2. Honestly I don’t see a problem with what she is doing. I bet every one of these people who bought the books would buy a brand new copy of the book if they had the chance to get the actual author to sign them. So its not like Lee is stealing the signing page, because most likely the buyer will never have the chance to get the real author’s signature. I know in the comic industry it is perfectly acceptable to take someone elses artwork and get it signed by someone else. For example I have a really cool art print of the hulk and I got it signed by Lou Ferrigno. Most of the artists at comic con actually try to market their art by saying you can go get it signed by the big names at the con.

    That being said, some of Lee’s comments are very rude and that is probably not okay. And I think the authors that have spoken out against her should not be belittled, or punished with low star reviews. They should be able to voice their opinions without any backlash. I’m kind of sad that this became a discussion about race at all. Why can’t the internet just discuss things like we are just adults and nothing else. Race, gender, religion should not be a factor period. It should solely be about is she in the right or in the wrong.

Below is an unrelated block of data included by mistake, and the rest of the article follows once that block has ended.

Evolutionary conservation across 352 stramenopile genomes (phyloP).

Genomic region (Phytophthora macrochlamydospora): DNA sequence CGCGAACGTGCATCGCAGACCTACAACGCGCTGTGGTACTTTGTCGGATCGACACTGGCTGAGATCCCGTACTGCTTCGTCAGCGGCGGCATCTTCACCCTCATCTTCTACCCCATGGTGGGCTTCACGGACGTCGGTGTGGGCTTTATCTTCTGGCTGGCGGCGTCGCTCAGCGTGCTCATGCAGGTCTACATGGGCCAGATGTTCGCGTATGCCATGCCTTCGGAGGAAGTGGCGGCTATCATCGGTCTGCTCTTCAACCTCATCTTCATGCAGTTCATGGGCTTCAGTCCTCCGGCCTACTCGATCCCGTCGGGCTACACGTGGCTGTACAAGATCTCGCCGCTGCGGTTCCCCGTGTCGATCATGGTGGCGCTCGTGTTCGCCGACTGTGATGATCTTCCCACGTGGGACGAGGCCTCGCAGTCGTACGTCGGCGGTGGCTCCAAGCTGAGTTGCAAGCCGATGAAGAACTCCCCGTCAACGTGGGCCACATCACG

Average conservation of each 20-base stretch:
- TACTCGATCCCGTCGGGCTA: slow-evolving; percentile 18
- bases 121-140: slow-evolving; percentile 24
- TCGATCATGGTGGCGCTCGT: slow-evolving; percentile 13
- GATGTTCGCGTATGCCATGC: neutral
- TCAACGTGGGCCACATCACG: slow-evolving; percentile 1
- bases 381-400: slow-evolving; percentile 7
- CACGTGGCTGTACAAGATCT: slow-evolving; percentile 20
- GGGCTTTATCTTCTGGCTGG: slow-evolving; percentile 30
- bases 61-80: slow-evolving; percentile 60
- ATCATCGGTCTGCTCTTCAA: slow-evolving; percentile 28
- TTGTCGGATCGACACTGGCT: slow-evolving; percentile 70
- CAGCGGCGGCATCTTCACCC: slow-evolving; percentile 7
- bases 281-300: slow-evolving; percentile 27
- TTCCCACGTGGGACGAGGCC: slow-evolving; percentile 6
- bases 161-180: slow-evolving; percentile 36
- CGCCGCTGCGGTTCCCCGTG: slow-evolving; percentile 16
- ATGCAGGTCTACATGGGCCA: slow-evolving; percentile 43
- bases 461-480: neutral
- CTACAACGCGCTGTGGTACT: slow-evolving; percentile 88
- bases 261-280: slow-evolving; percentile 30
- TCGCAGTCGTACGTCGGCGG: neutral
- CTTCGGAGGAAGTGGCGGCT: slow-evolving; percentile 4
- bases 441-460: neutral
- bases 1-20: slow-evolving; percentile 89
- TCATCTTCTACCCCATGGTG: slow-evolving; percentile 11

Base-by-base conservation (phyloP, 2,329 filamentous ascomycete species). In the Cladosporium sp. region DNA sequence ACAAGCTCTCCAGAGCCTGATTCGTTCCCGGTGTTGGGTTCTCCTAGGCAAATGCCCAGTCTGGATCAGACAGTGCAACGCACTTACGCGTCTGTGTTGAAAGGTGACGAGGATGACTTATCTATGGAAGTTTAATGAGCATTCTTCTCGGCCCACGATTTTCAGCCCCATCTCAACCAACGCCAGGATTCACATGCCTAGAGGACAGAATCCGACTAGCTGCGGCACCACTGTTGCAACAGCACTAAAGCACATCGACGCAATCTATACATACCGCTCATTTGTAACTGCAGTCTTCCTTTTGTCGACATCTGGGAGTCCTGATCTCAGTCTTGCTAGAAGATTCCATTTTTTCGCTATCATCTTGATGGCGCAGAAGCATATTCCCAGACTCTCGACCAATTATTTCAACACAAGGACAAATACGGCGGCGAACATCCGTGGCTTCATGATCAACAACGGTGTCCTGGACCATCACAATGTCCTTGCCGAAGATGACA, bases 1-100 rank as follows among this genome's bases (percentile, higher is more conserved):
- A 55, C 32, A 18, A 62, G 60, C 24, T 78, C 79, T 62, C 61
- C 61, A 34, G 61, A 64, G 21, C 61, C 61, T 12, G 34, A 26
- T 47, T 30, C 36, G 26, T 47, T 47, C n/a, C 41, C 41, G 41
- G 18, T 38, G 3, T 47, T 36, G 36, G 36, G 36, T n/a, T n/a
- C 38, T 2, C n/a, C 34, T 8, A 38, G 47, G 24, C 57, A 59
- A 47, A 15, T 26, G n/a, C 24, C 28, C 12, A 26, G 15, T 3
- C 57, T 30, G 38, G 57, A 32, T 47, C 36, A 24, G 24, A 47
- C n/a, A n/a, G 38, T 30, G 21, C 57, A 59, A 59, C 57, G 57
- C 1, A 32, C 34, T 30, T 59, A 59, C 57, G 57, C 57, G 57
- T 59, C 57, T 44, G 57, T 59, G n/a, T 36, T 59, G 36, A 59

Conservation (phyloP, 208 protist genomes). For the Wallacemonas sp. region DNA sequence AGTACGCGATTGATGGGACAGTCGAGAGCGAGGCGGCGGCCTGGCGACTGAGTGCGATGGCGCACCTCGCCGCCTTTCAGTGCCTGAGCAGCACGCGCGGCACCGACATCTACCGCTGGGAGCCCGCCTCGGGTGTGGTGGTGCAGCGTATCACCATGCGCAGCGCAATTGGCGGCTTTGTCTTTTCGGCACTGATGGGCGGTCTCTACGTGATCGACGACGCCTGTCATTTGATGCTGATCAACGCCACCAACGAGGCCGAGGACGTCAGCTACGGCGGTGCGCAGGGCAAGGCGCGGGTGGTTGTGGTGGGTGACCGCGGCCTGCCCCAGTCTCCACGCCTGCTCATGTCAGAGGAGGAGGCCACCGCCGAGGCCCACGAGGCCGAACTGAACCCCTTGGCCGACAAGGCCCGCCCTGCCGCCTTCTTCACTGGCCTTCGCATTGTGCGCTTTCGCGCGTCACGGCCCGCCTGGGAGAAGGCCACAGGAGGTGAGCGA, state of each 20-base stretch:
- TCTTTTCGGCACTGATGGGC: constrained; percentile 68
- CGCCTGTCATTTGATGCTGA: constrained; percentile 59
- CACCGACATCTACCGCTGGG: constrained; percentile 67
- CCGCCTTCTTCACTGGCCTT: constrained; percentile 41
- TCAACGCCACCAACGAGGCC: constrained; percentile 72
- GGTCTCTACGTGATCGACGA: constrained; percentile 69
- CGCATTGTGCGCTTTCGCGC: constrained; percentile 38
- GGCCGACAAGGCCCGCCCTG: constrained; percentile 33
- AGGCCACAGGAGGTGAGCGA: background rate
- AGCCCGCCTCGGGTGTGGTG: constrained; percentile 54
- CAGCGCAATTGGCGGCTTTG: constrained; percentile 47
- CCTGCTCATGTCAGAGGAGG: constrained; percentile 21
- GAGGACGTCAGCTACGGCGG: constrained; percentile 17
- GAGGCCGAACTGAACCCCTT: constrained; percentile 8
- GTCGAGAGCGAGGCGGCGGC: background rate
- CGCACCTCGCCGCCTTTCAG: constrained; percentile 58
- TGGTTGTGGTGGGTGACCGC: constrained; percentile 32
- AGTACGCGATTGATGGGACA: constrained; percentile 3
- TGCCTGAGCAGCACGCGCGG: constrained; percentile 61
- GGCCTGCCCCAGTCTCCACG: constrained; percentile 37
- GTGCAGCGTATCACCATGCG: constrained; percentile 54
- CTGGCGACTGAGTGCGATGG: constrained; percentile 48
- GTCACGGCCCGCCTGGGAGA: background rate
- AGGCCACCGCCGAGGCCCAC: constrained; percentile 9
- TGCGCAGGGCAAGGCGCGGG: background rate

1. I can understand that. And I agree on some points. Like, I know I wouldn’t care if it was a book I’d written.